Dry heat and feuds in KZN
Mr Mbatha made a fatal mistake. When a stranger asked him for a light, he stopped to assist. As he reached for his pocket, two bullets were fired at him. Within minutes, he lay dead in the streets of Joburg. The code on the streets is very simple: don’t talk to strangers. The line “Angikwazi awungazi” (I don’t know you and you don’t know me, so move on) was coined for survival.
Mr Mbatha was not a gangster, but a family man, with only two pay cheques to go until retirement. He had been looking forward to it, as he once told me.
Unfortunately, he was “eaten by the mountains of Joburg”, as the idiom goes. These “mountains”, of course, are nothing but mine dumps. Even in death, Mr Mbatha maintained his dignity. He came from Msinga in KwaZulu-Natal. It is a dry place, hot and hostile to humans, said to be hospitable to witches, chickens, goats and ghosts.
People live here. Their fields are small and hard to till. The vegetable gardens are small and tightly secured with twigs and rusted pieces of wire to keep chickens and goats out. When the rainy season finally arrives, it is as if the heavens are at war, firing bolts of lightning that make the locals believe the weather is at the mercy of the witches.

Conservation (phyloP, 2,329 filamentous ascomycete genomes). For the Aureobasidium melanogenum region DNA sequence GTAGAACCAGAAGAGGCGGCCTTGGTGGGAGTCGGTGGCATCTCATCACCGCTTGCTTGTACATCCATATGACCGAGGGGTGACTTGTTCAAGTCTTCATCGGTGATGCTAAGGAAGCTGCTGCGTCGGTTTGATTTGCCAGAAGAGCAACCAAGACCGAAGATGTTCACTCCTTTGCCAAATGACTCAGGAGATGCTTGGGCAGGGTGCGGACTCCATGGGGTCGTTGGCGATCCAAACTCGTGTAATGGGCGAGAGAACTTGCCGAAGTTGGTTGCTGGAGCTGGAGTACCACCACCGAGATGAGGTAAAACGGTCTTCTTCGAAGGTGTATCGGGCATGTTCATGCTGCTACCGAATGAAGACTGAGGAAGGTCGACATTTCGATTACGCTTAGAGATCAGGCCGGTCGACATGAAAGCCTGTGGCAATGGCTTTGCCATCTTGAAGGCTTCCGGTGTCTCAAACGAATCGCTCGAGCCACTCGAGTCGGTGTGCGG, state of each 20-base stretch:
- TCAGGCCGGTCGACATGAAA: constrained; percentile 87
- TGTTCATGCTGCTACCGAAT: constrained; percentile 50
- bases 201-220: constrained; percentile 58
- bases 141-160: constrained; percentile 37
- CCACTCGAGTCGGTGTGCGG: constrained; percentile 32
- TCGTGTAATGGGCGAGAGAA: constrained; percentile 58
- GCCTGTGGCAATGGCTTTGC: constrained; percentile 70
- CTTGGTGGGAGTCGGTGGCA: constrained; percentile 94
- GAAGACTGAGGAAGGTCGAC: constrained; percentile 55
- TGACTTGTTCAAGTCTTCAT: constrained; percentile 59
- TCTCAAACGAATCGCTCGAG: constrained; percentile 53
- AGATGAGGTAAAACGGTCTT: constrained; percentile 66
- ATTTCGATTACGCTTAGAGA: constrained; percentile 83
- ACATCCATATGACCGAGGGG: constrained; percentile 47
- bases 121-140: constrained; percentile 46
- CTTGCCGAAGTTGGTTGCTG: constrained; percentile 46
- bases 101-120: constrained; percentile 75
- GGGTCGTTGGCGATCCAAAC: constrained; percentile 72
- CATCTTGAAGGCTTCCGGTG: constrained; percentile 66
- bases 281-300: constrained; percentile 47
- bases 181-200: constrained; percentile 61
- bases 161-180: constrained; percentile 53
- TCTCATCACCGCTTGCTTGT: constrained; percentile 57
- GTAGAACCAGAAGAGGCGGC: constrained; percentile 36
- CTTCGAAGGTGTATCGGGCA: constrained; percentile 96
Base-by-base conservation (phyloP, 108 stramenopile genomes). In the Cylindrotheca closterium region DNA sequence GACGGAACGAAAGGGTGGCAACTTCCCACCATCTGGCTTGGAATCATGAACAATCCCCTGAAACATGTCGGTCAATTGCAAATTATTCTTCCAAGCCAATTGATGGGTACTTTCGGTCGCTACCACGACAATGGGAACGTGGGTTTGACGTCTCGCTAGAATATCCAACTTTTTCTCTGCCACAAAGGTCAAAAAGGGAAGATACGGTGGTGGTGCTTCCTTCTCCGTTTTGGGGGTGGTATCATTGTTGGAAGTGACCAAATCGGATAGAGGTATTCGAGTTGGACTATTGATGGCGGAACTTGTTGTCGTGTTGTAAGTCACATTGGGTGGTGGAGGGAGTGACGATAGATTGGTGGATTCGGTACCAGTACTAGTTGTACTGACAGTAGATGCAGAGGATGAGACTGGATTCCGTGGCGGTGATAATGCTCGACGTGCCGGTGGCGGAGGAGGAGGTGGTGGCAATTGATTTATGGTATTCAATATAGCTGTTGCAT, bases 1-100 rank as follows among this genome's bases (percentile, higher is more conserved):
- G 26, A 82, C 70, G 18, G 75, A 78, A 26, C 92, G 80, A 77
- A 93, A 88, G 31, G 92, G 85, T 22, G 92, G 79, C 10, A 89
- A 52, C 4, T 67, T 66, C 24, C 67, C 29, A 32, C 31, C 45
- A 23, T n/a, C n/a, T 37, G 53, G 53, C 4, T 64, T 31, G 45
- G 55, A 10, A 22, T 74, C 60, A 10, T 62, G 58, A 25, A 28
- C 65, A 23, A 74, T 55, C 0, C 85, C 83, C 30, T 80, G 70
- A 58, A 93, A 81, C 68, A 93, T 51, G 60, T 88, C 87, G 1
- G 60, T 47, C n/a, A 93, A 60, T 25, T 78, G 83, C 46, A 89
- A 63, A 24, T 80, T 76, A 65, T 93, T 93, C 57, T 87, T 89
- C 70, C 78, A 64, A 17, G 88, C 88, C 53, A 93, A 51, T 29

This was the seat of the Bambatha Rebellion, and these hills have not been calm since. “Yin’ ukufa?” (What is death?) the commander barks. “Yiz’ ukufa” (Death is nothing), his army replies. “Ayinavalo ayihlasele.” (The regiment has no fear. Let it attack.)
Thank goodness this is only a ceremonial dance, but that war cry gives you a glimpse into the history and character of this land.
The blood feuds here have been running on for generations, creating rivulets of blood. They span as far as Durban and Joburg. There’s an eerie tranquillity by day in Msinga, the kind you feel at a game reserve just before nightfall.
The only difference is the predators are human, and so is the prey. Even the “oxen”, as they are called, are not the bovine animals that provide meat and milk, but bipeds who kill for money.
There are no jobs here, as in many other rural areas. Once in a while, you see a boy and a girl walking into the distance and you know in nine months there’ll be a baby.
Like in many parts of the country, a young woman walking to the shop can still be abducted and forced to be the third, fourth or fifth wife to some old man.
There are no young men – only old men, old women and children, some with children of their own. The young men are all in Joburg looking for employment, and some never return, which is why Khumbul’ekhaya is such a popular TV show.
Three cheers for government grants. They feed these families, who by no fault of their own have no other opportunities.
It’s time to bring “a lasting better life for all” everywhere. Business can contribute enormously in changing that situation, but the Treasury needs to reduce its level of greed and think of the future.
It should reduce taxes for businesses that operate in rural areas on a sliding scale. We should also bring back national service for young people – this is a way, at least, to earn an income.